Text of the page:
Most of the rural water towers in our off grid area seem to be made of metal, but since when have I ever gone with “most of”? Our 500 gallon water tank arrived shortly after noon today, dropped off by a trucker who negotiated our mesquite laden turf with a reasonable degree of skill but who diidn’t show much concern for our precious polyethylene. Ah, well. He only dented the tank a little while unloading the thing.
Caveat: The top photo is recent (October 2013), showing the new Bushman 2825 gallon water tank. This one will not be placed atop a tower–in fact, it’s going to be partially buried, an innovation nobody wants to admit is workable, another story for another day. The subject of this article is the green 500 gallon tank featured in the lower photos. It was rigged atop the water tower four years ago (October 2009) and has performed flawlessly since.
Then it was up to me. The water tower has been under construction for a while. Although there are a few finishing touches to add, including part of the paint job, there was no reason the tank couldn’t make it up to the top of the nine foot tall tower before the sun went down.
Well, no reason other than my wife’s polite request to consider waiting for her son to come help me put the tank up there in the air.
Which request I politely refused. I work best alone, always have, like it that way, didn’t want to wait. So I didn’t.
By the numbers:
1. Set the aluminum extension ladder to maximum length, providing a steep but viable ramp.
2. At the top, squeeze in a loose piece of 2″ x 4″ scrap lumber so that the tower deck joists didn’t stick out through the ladder–otherwise, said joist tips would have “stabbed” the tank as it reached that height and stopped progress in its tracks.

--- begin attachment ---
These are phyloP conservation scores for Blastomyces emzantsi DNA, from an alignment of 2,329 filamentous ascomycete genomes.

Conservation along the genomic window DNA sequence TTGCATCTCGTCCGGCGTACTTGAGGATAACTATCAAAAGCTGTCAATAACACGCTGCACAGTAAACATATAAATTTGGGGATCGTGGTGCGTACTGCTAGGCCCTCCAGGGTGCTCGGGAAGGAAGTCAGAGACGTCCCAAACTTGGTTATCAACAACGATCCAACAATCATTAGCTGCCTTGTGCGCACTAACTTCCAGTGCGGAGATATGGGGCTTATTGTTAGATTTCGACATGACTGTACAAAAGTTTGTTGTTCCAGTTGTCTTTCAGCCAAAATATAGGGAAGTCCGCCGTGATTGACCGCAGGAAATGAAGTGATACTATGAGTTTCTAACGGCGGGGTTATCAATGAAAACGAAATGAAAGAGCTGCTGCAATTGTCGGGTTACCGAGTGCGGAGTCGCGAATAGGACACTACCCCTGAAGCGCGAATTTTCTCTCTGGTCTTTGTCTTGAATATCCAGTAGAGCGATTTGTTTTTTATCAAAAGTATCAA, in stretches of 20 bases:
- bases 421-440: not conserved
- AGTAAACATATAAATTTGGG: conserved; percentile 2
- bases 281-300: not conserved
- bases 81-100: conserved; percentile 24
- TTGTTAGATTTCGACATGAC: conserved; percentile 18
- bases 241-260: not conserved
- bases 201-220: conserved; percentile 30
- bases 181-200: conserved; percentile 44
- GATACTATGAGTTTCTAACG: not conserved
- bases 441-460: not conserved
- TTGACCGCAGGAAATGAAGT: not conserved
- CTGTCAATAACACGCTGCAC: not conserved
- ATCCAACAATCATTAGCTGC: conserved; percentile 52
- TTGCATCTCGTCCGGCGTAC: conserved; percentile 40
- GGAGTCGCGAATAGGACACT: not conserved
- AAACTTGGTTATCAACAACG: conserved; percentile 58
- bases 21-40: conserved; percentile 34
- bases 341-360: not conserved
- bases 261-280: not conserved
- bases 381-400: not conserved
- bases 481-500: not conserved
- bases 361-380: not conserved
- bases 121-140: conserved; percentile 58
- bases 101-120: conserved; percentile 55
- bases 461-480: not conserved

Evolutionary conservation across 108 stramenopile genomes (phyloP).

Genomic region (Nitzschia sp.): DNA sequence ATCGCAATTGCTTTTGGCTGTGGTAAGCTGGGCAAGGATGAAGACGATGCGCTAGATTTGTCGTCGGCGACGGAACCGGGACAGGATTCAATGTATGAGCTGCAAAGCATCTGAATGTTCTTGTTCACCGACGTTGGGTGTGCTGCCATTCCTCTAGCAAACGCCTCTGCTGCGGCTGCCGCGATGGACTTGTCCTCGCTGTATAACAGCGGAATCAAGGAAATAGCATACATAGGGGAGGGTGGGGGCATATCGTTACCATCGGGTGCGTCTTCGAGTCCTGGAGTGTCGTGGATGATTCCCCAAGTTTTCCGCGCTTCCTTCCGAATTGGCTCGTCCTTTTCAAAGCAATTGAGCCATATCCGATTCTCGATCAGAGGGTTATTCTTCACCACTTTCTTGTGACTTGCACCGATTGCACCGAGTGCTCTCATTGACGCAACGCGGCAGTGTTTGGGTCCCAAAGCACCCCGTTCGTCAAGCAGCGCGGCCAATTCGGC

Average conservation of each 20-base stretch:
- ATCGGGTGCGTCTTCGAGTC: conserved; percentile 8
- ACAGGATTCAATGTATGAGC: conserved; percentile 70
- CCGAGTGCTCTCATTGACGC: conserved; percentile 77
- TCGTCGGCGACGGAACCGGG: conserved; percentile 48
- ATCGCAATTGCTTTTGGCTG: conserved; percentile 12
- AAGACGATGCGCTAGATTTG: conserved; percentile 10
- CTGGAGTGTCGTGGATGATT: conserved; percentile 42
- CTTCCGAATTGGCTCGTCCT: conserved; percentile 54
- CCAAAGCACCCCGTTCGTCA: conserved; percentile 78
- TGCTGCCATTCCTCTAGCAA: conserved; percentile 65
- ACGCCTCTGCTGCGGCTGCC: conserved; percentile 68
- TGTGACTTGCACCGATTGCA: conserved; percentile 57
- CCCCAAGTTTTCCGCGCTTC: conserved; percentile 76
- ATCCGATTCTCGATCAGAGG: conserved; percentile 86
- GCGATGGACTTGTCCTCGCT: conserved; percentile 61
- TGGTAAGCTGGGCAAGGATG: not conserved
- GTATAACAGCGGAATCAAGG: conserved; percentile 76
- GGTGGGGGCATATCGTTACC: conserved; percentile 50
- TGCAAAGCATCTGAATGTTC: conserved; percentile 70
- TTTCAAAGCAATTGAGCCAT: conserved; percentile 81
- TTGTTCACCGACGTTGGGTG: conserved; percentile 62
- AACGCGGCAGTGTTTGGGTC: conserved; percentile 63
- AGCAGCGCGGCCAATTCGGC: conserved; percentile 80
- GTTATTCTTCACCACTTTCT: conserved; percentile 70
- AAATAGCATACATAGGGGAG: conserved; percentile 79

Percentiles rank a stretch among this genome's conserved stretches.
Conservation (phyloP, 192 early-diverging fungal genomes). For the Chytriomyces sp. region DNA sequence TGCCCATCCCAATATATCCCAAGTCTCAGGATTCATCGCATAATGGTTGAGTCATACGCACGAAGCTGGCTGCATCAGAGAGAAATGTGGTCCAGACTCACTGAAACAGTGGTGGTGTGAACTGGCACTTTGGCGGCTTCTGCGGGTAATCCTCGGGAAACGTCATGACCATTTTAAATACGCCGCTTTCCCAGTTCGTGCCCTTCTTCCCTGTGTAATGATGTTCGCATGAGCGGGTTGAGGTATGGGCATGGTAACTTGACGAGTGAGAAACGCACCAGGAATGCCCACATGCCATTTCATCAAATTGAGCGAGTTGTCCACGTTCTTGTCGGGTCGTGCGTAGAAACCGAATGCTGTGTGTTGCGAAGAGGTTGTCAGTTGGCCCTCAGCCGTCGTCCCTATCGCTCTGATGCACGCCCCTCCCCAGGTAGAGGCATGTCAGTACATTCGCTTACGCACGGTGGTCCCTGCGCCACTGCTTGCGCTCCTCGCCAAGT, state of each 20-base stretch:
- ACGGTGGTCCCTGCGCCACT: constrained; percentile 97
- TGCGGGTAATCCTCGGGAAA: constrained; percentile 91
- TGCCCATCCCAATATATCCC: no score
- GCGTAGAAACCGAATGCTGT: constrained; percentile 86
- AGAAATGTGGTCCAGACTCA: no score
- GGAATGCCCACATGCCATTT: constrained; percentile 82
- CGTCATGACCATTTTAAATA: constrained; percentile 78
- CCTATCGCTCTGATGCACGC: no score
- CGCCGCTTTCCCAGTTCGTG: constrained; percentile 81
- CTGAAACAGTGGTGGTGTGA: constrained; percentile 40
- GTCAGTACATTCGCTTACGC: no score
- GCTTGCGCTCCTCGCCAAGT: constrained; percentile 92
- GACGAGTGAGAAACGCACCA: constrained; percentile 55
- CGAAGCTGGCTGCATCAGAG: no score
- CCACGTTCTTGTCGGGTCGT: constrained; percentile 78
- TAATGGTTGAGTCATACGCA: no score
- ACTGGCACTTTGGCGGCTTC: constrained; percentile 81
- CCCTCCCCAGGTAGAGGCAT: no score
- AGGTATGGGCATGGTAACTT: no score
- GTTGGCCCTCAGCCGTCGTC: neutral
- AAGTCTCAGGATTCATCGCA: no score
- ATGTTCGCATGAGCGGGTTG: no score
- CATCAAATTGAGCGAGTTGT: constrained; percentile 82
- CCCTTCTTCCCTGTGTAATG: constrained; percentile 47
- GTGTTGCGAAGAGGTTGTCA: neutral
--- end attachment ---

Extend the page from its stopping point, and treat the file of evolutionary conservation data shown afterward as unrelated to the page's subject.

3. At the bottom, lean a leftover piece of of OSB (oriented strand board) (2 feet by 8 feet) on the ladder to keep the second half of the ladder from “stabbing” the tank halfway up.
4. Wrangle the tank around so that it leans up on the board which is on the ladder. You know, tank-bone connected to the board-bone, board-bone connected to the ladder-bone….
5. Grab a long chunk of yellow polyethylene rope that’s been in the family for years, loop it around the tank (down low), and tie knots-and-loops every 18 inches or so. These will serve as grab handles and provide workable gripping points on the otherwise extremely slick rope during the pulling-up process.
6. Get the step ladder out in order to be able to climb from that to the extension ladder at a point above the strand board–using the “Do Not Stand On This” tiptop of the step ladder to acccomplish the maneuver, naturally.
7. Grab a pair of leather gloves and the camera, climb to the top, and take pictures which make my fist look awesome and the huge tank (nearly six feet in diameter) look like a puny little thing which couldn’t possibly be any problem to elevate.
Up On Deck
Pulling the tank up that hastily improvised ramp promised to require concentration. Cue the competitor: Belt…loosened, jeans hiked up, belt tightened so far it looks like a good economy. Tape measure…unclipped from belt, laid on post top out of the way. Big pocket knife…removed from pocket, joins tape measure. Digital camera…on post top at the other rear corner. Ready…set…and away-y-y-y we go!